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Likins' tuition proposal: more fees

CASSIE TOMLIN/Arizona Daily Wildcat
UA President Peter Likins released his tuition proposal yesterday afternoon in the Union Kiva Room of the Student Union Memorial Center. Likins' proposal includes a $400 increase for in-state undergraduates and a mandatory information technology fee of $60 for all students.
By Natasha Bhuyan
Arizona Daily Wildcat
Tuesday, February 15, 2005
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Following two years of the highest tuition hikes in UA history, President Peter Likins proposed another tuition increase in addition to mandatory and program fees at a press conference yesterday.

All students could be required to pay a mandatory fee of $60 next year for information technology, on top of a tuition increase of $400 for resident undergraduates, Likins said.

The proposals from both administration and student leaders will be voted on by Arizona Board of Regents March 10, to decide which proposal will be approved.

Additional tuition surcharges for eight university programs may also apply, Likins said.

After two years of tuition increases, which have doubled the UA's tuition rates, Likins recommended a tuition increase of $400 for resident undergraduates, $500 for non-resident undergraduates and a $600 increase for graduate students.

However, Likins' plan is also laced with fees, such as the information technology fee, which would fund wireless Internet access on campus and classroom upgrades in technology.

Under Likins' proposal, the existing differential tuition surcharge in the Eller College of Management, also known as a program fee, would increase from $500 to $750.

The program fee in the College of Pharmacy would go up from $4,500 to $7,000, and evening and weekend masters of business administration students could pay a fee of $40,000, up from $30,000 last year.

In addition to increasing existing fees, Likins proposed five new program fees, including $300 for juniors and seniors in the College of Engineering, and $500 for all students in the College of Architecture and Landscape Architecture, minus freshmen.

Susan Moody, assistant dean in the College of Architecture and Landscape Architecture, said the $500 program fee would be helpful in paying expenses related to equipment and technology.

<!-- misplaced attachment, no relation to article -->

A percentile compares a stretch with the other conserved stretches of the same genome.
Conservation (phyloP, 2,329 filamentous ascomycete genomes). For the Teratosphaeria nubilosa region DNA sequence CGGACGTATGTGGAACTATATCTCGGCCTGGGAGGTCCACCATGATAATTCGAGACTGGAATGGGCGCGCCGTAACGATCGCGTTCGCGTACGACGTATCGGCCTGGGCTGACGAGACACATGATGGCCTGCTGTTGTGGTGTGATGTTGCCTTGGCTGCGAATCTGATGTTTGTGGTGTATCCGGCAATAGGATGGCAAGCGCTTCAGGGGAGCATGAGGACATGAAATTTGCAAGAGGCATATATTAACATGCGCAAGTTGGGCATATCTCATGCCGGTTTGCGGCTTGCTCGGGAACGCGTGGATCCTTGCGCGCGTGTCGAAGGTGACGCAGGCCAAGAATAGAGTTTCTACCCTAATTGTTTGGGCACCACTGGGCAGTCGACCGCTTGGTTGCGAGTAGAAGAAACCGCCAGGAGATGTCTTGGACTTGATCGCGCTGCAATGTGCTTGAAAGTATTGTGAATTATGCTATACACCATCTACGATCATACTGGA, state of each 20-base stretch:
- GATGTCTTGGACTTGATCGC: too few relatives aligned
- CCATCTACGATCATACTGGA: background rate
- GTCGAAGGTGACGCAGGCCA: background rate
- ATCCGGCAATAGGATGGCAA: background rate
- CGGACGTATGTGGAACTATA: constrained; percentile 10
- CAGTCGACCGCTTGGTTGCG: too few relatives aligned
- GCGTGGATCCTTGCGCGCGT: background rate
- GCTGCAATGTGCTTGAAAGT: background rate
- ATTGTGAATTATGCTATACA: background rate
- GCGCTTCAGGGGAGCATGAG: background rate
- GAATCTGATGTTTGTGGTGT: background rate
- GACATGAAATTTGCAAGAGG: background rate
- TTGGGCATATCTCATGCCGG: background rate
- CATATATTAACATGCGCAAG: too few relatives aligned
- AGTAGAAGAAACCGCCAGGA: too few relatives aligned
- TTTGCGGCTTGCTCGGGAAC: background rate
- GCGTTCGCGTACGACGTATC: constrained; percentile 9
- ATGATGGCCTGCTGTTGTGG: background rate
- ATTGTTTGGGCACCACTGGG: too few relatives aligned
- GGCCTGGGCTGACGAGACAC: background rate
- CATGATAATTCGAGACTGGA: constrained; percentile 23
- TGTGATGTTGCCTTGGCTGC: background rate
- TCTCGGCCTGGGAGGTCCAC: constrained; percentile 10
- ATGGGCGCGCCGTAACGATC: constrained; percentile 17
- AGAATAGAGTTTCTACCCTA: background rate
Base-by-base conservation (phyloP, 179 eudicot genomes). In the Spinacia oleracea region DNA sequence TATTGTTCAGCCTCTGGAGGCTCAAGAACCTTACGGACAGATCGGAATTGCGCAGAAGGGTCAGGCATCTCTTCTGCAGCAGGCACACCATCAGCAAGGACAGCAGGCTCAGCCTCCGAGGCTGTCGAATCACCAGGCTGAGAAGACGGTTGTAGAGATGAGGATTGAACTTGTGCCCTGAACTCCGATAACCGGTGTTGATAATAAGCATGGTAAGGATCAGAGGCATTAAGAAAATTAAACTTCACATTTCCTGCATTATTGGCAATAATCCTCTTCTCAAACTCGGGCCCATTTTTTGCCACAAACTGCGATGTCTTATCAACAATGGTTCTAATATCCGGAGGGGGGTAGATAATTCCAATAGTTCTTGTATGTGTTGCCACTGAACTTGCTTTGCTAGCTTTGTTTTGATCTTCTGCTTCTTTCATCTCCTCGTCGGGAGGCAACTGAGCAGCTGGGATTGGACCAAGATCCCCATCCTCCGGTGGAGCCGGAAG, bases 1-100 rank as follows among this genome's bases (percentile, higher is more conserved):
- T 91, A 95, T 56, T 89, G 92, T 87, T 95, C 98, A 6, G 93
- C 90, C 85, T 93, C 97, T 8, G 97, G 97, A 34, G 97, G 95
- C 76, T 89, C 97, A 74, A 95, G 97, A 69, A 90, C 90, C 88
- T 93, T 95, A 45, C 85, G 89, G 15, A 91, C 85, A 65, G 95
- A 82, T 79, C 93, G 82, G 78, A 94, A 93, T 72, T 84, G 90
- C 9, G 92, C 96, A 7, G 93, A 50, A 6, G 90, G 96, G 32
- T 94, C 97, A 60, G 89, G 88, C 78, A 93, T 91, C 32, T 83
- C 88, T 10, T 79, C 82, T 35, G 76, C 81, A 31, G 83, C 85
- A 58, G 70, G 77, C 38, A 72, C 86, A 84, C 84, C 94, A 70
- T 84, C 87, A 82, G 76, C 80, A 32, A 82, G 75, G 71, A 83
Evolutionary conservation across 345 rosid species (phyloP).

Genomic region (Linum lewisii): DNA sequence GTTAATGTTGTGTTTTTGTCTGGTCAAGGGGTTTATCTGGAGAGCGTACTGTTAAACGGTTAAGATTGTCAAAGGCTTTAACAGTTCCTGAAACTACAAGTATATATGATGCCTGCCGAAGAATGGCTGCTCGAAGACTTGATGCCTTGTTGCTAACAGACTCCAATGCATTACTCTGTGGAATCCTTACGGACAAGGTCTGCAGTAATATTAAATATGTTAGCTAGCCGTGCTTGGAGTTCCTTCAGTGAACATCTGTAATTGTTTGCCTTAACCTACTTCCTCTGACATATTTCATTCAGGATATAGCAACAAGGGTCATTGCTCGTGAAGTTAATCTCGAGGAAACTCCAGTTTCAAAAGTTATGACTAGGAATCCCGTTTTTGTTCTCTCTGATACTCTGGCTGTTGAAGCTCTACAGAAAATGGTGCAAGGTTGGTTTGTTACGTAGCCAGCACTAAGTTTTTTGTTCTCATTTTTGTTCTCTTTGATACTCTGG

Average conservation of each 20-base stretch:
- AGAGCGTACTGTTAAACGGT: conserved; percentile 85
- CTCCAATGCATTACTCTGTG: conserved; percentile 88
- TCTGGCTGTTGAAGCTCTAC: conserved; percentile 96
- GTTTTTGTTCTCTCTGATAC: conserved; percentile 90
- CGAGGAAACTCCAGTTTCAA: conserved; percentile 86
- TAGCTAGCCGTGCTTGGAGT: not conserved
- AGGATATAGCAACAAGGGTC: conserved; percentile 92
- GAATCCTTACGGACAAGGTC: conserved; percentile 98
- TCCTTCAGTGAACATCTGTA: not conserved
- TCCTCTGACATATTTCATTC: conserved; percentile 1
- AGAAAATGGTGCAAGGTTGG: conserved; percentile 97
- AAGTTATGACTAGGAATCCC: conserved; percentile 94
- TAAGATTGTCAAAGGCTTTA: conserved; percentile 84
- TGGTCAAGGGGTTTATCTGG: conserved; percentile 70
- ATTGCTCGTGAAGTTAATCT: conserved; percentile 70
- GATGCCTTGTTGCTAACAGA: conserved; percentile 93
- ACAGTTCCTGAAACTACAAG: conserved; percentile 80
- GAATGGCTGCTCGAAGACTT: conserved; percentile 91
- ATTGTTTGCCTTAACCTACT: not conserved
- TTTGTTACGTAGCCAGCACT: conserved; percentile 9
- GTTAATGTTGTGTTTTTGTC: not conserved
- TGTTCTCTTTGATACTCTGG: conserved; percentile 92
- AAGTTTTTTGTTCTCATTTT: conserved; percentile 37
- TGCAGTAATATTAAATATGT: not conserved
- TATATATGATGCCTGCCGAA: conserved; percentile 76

"In order to educate students well, we need to have access to those tools," Moody said.

Three graduate programs could also see new program fees next year.

Likins recommended a $600 fee for public health master's students in the College of Public Health, a $1,400 fee for part-time master's of science in planning students in the College of Social and Behavioral Sciences and a $2,800 fee for their full-time counterparts.

Likins defended the proposed tuition increases and fees, and said with the state shrinking its contribution to the university's budget, tuition increases are necessary in order to maintain the quality of education.

Likins said he would tell students who are upset with the increases he is sorry, but would ask them to help him persuade the state to provide the UA more money.

Last year, the state contributed 29.7 percent of the UA's budget, according to reports from the board of regents.

Despite the increases, Likins promised to protect the university's most needy students by continuing to allocate 15 percent of tuition revenue to financial aid, a figure that could rise in the future.

"As we accelerate our prices, we will dramatically accelerate financial aid," Likins said.


The UA spends $12,000 per student, so even with about $4,000 for resident tuition, in-state students are getting a two-thirds subsidy from taxpayers, Likins said.

Student lobbyists released their tuition counterproposal yesterday, but unlike the student proposal, Likins' proposal did not specify exactly where tuition would be allocated besides financial aid.

Student Body President Alistair Chapman said the student proposal is stronger than Likins' because the student proposal directly addresses the student concerns of class availability and graduate assistant tuition remission, while also providing a specific monetary commitment to such issues.

"We are mindful of the fact that students are saying to us that class availability is a concern," Likins said, although he did not specify how much he would allot to the problem.

Likins' tuition proposal would generate $1.9 million in revenue after financial aid and graduate assistant tuition remission is deducted, said ASA Director Ryan Patterson.

Although the figure is higher than the students' plan, Likins' tuition revenue would go directly to the university operating budget as unrestricted dollars, which may be spent on anything administration deems necessary.

Likins said he does not expect students will leave the university because of his recommendations, but said students may have to work or take out loans to pay the additional costs.

"The question is not 'Who will not be able to do this,' but 'Who will choose not to do this?'" Likins said.

A statewide tuition hearing will be held March 2, and the regents must approve either the student or administrative tuition proposal March 10 and 11.

- Jennifer Amsler contributed to this report.

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